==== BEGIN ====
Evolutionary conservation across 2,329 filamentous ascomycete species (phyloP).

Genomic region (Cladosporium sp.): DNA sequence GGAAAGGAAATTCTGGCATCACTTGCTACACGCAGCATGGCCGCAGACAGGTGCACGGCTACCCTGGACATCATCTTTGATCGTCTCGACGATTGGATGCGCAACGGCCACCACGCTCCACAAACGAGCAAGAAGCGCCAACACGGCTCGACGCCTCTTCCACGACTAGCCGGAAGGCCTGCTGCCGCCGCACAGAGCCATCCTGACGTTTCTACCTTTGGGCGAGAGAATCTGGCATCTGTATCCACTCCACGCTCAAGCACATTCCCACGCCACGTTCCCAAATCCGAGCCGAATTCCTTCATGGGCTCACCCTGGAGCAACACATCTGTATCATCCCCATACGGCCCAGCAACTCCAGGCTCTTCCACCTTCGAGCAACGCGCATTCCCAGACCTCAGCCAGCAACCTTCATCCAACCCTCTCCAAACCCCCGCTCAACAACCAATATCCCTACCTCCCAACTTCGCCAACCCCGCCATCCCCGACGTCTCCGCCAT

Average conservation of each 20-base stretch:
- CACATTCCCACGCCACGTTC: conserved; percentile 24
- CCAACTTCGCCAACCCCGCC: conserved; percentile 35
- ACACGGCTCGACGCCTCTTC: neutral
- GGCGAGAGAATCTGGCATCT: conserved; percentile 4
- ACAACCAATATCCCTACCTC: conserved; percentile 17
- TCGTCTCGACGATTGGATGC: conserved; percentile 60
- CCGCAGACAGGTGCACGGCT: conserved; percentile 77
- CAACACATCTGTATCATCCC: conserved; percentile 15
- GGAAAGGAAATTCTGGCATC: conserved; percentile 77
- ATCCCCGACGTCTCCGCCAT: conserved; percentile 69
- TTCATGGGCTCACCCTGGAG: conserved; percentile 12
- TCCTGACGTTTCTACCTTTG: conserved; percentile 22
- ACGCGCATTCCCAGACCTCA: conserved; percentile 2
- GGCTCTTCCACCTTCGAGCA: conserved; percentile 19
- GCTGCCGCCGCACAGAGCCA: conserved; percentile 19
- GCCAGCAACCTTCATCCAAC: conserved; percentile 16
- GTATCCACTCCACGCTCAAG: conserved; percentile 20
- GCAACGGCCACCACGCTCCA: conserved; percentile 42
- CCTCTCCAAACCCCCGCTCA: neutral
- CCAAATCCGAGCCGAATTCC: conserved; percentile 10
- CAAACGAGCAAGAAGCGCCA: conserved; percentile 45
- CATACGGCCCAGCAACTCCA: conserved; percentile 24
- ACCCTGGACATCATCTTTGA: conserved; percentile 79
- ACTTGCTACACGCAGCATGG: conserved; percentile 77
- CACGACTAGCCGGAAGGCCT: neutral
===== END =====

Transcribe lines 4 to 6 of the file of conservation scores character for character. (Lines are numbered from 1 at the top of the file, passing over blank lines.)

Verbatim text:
- CACATTCCCACGCCACGTTC: conserved; percentile 24
- CCAACTTCGCCAACCCCGCC: conserved; percentile 35
- ACACGGCTCGACGCCTCTTC: neutral